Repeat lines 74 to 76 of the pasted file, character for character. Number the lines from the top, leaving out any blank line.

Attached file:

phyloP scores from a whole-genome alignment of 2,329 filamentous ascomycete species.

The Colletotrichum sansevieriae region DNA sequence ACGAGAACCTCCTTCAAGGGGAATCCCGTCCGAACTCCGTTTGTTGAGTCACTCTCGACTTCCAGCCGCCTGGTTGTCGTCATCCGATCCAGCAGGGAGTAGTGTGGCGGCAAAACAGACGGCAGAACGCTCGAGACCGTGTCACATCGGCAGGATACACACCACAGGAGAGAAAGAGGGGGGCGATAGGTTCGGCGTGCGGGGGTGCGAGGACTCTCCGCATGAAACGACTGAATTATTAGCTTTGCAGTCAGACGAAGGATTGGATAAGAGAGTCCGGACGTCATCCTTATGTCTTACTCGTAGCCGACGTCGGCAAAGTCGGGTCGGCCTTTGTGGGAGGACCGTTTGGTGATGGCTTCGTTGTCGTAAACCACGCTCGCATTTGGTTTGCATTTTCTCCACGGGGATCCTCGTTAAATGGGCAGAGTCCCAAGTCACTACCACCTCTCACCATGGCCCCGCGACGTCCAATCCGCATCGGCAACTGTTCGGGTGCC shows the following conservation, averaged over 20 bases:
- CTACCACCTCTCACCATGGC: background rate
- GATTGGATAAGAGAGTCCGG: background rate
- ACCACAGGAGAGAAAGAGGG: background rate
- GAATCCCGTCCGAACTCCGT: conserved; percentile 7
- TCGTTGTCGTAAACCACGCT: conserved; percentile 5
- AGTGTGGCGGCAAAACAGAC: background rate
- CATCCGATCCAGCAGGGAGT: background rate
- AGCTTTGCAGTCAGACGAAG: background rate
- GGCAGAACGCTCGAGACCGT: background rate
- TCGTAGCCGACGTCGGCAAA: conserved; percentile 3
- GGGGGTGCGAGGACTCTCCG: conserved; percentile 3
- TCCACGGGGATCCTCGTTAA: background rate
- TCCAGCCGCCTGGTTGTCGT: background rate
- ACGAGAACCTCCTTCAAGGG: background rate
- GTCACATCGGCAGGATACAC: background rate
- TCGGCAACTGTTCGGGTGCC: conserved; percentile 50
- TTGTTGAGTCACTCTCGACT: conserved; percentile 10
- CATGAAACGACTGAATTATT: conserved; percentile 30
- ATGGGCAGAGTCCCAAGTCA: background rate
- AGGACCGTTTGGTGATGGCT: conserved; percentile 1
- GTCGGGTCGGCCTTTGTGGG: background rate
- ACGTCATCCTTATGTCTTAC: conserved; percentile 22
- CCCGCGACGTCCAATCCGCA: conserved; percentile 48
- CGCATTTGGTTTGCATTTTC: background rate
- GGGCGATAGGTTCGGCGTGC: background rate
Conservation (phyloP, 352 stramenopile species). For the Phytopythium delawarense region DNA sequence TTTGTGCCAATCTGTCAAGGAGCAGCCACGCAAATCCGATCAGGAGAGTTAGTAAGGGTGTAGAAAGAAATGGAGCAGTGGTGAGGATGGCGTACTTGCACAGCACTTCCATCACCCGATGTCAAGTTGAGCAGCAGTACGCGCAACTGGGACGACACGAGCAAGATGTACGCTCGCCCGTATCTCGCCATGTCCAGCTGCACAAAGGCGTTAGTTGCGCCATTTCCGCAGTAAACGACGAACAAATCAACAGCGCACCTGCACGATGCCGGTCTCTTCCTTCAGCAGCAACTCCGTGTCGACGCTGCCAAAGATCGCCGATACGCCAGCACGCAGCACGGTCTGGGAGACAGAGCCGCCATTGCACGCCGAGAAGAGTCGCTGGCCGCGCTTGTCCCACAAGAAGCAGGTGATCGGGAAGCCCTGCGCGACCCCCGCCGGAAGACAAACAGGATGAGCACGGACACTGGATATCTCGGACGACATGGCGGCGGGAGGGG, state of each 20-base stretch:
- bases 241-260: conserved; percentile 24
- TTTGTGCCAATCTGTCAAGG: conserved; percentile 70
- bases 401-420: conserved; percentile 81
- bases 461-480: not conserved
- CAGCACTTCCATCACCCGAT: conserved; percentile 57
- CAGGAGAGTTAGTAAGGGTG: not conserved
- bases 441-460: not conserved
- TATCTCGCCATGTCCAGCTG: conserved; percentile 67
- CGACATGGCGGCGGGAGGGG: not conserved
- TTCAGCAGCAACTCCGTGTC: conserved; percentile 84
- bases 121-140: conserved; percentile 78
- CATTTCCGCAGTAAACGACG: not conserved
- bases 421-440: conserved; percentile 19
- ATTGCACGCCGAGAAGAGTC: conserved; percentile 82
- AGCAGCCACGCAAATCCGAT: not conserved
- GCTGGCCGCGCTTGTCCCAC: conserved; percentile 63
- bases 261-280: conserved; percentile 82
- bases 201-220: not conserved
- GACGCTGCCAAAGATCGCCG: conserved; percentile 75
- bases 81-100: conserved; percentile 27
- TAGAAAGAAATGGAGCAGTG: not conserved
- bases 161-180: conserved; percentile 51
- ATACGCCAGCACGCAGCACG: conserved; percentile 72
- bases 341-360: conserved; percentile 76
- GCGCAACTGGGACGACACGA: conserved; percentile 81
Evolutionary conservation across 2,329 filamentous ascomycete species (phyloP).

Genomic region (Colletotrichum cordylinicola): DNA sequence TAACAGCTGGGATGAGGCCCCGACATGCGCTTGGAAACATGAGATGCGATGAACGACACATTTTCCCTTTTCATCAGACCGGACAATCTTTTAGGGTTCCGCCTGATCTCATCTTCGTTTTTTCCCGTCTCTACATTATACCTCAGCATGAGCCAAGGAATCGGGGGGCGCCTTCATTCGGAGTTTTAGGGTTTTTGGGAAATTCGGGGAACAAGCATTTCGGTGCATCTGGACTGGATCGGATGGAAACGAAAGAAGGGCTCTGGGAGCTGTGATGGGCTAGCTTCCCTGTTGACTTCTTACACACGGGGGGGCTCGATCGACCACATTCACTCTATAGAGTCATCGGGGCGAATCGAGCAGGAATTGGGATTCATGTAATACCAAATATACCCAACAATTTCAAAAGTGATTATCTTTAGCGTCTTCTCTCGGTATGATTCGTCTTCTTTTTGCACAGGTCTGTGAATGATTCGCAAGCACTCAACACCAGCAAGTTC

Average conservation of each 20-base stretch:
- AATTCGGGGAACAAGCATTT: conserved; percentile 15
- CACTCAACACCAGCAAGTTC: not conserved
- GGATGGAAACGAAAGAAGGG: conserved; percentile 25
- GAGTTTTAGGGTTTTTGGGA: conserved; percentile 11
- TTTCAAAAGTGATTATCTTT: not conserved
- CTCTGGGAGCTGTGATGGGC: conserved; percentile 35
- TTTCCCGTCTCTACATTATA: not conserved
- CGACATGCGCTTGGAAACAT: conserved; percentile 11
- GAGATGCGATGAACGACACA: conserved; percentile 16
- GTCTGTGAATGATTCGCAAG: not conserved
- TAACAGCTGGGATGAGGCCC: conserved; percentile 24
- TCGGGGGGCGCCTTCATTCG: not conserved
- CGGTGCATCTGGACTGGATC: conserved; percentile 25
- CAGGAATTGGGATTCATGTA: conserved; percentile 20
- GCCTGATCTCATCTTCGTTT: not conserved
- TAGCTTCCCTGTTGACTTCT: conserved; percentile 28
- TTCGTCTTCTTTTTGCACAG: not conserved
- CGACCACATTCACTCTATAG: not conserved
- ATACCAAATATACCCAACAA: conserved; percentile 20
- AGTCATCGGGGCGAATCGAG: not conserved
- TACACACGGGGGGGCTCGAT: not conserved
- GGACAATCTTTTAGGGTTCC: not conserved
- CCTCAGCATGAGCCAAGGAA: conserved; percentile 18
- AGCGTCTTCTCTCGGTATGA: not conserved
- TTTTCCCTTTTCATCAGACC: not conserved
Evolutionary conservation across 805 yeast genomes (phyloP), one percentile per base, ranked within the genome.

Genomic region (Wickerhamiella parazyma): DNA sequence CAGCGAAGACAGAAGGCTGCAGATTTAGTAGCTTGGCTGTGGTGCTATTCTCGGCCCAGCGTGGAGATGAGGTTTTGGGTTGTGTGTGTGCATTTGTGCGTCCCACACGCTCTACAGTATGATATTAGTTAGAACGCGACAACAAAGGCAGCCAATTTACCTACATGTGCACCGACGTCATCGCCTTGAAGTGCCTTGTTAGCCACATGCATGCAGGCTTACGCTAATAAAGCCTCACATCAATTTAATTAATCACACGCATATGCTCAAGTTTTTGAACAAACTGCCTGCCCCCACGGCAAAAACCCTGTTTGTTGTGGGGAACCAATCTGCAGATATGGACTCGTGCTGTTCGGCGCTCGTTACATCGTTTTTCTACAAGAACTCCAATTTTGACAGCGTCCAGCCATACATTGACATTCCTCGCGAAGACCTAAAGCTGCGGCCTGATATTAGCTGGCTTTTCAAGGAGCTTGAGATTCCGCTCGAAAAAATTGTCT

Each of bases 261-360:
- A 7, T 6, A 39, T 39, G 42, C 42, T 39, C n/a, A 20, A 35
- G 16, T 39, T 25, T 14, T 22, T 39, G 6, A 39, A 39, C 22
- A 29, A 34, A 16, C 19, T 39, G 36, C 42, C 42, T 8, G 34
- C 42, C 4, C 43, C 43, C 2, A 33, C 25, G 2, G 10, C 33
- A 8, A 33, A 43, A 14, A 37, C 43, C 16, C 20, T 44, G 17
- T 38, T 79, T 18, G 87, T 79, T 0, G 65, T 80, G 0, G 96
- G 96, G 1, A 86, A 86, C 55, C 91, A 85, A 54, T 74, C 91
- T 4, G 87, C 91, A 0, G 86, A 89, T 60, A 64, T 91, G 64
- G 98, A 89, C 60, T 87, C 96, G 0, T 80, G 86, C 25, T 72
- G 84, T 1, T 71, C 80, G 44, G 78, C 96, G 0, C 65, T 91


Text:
- CGACCACATTCACTCTATAG: not conserved
- ATACCAAATATACCCAACAA: conserved; percentile 20
- AGTCATCGGGGCGAATCGAG: not conserved